Going Big, Clipped and Crusing


Q: I am 6-foot-2 and have an Ibis Mojo 3 size XL. I love the bike, but have issues with the rise of the handlebars and stem height. I have approximately 3 inches of spacers and a 100-millimeter stem at +5 degrees. I feel as if this is wrong, and I am looking for a fix. When I bought the bike, I asked the shop not to cut the steerer tube so that I could raise and lower the stem to my comfort. Friends are telling me that I may want to go to the Ripley, which has 29er wheels and a higher fork. Are there bikes out there that will help me with this problem? When I only use one or two spacers, I feel very bent over. I have been MTB riding for over 20 years, and this is my first full-suspension bike.

—Jeff Chetlin, who needs a big bike

A: It’s true that most riders taller than 6 feet prefer the feel of 29er wheels for trail riding. The 26-inch and 27.5-inch bikes are still options and come in several big frame sizes that will work, but the big “wagon wheels” of a 29er simply fit the frame better. For that reason, we’d be hard-pressed to steer you away from the Ripley. Coincidentally, one of our testers is 6-foot- 2 and had the new Ripley LS last month. Since Ibis built that particular bike with a longer front end, along with the big wheels, it might be just the ticket for you.


Q: I have been a clipped-in rider for years but recently went back to flats. I can’t seem to keep from bouncing off the pedals on rough stuff. Can you help?

—Mark, who can’t keep his foot on the pedal

A: There’s certainly a skill set required to use flat pedals. While clip-in pedals offer an easier connection to the bike, it’s also easy to rely on that mechanical binding too much, which will limit your skill develop- ment. Sorry to say, but the only solution to your problem is to ride with flat pedals for a while until you become skilled using them. There are no shortcuts that we know of.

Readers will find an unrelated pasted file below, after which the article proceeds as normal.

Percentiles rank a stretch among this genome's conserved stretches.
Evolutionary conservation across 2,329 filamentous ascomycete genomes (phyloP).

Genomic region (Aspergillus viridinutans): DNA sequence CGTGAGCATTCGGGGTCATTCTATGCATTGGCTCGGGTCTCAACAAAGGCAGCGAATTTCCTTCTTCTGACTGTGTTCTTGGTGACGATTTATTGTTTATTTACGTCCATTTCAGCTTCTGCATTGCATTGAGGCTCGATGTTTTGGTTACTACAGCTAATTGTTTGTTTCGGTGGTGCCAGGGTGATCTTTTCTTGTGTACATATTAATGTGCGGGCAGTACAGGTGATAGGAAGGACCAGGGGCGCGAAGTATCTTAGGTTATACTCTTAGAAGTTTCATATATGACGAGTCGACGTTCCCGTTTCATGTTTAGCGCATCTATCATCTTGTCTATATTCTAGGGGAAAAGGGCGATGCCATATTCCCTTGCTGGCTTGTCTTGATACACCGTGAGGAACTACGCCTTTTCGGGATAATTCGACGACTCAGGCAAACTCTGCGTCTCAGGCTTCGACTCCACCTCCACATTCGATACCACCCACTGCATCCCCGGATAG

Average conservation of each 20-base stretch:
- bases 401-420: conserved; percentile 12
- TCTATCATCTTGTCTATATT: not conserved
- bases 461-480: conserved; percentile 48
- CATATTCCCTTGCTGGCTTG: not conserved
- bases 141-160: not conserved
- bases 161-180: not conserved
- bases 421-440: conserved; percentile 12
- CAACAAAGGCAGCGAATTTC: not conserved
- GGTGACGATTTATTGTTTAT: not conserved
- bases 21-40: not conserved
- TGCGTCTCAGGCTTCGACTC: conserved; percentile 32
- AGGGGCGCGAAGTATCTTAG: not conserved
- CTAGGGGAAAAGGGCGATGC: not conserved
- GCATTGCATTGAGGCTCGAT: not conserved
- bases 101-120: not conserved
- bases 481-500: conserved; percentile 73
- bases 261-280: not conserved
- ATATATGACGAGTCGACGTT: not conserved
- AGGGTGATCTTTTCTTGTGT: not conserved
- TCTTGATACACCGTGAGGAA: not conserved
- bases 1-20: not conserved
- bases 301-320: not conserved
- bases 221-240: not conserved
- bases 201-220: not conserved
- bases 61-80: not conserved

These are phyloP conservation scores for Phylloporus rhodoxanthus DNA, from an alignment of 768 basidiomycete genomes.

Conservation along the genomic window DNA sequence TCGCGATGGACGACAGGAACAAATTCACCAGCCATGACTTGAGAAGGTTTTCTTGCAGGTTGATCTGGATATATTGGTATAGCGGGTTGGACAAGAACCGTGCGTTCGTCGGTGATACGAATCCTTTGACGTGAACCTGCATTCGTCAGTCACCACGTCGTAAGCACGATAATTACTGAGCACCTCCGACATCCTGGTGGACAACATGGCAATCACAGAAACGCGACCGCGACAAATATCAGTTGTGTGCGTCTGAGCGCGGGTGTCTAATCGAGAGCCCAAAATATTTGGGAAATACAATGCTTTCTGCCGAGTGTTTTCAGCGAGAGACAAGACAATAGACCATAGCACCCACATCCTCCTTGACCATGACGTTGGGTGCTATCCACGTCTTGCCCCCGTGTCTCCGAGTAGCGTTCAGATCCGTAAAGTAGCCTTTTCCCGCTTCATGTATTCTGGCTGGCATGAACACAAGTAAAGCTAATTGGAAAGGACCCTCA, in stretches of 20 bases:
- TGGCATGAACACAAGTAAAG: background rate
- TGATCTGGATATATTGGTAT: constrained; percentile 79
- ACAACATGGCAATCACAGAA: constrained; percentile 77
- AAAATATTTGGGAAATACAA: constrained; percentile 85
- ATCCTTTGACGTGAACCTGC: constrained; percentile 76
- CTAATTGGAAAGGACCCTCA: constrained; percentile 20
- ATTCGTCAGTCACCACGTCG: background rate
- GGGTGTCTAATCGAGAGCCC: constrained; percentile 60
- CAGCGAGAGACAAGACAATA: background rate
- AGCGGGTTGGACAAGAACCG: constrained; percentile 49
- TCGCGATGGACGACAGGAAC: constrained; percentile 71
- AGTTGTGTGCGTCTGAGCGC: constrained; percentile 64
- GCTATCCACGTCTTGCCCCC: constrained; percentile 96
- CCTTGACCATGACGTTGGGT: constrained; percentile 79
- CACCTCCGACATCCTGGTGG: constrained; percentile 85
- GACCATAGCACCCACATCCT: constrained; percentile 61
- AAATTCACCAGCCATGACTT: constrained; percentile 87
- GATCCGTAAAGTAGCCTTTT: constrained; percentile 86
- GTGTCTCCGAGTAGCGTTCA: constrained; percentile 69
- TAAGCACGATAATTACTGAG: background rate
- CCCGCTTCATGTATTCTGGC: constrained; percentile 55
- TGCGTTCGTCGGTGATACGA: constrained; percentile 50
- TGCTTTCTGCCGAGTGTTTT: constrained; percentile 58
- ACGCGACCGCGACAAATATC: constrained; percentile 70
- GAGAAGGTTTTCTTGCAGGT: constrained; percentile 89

The upside to this, in our experience, is that any rider who can ride flat pedals is more skilled than one who can only ride clips. Learn to bunny hop, carve and ride tough technical terrain on flats and it will feel like you’re cheating when you go back to clips. Also, once you’ve learned the skills to ride with flats, don’t neglect to keep practicing them. We find it’s very helpful to migrate back to flat pedals at least a couple of times a season to keep our skills sharp.


Q: I’m wondering about the make/ model of your cool, green, double-top-bar single-speed with the front chrome spring shock.

—Ed O’Connel, who wants the coolest cruiser

A: It’s a custom bike that was made in the same factory where Black Sheep Bikes are built in Fort Collins, Colorado. A friend of ours, John Hubbard, built it. He welded the bike for himself but decided it was a little too big for him, so he sold it to us. It’s a complete one-off bike with a head tube badge that took Hubbard 40 hours to make. It’s one of our favorite bikes, and no, you can’t buy it. John has since left the bike-building world and, as far as we can tell, is now an art teacher at a college in the high country of Colorado.

That said, however, this was the first cruiser-racer-style bike that came out of the Black Sheep factory. It inspired those guys to build a whole line of bikes that are very similar to ours and equally cool. If you’re looking for a bike like that, get in touch with James Bleakley at Black Sheep. He’ll hook you up.

Thanks for reading, and thanks for taking the time to write in.


Have a question for the MBA crew? You can send your brain busters to [email protected]


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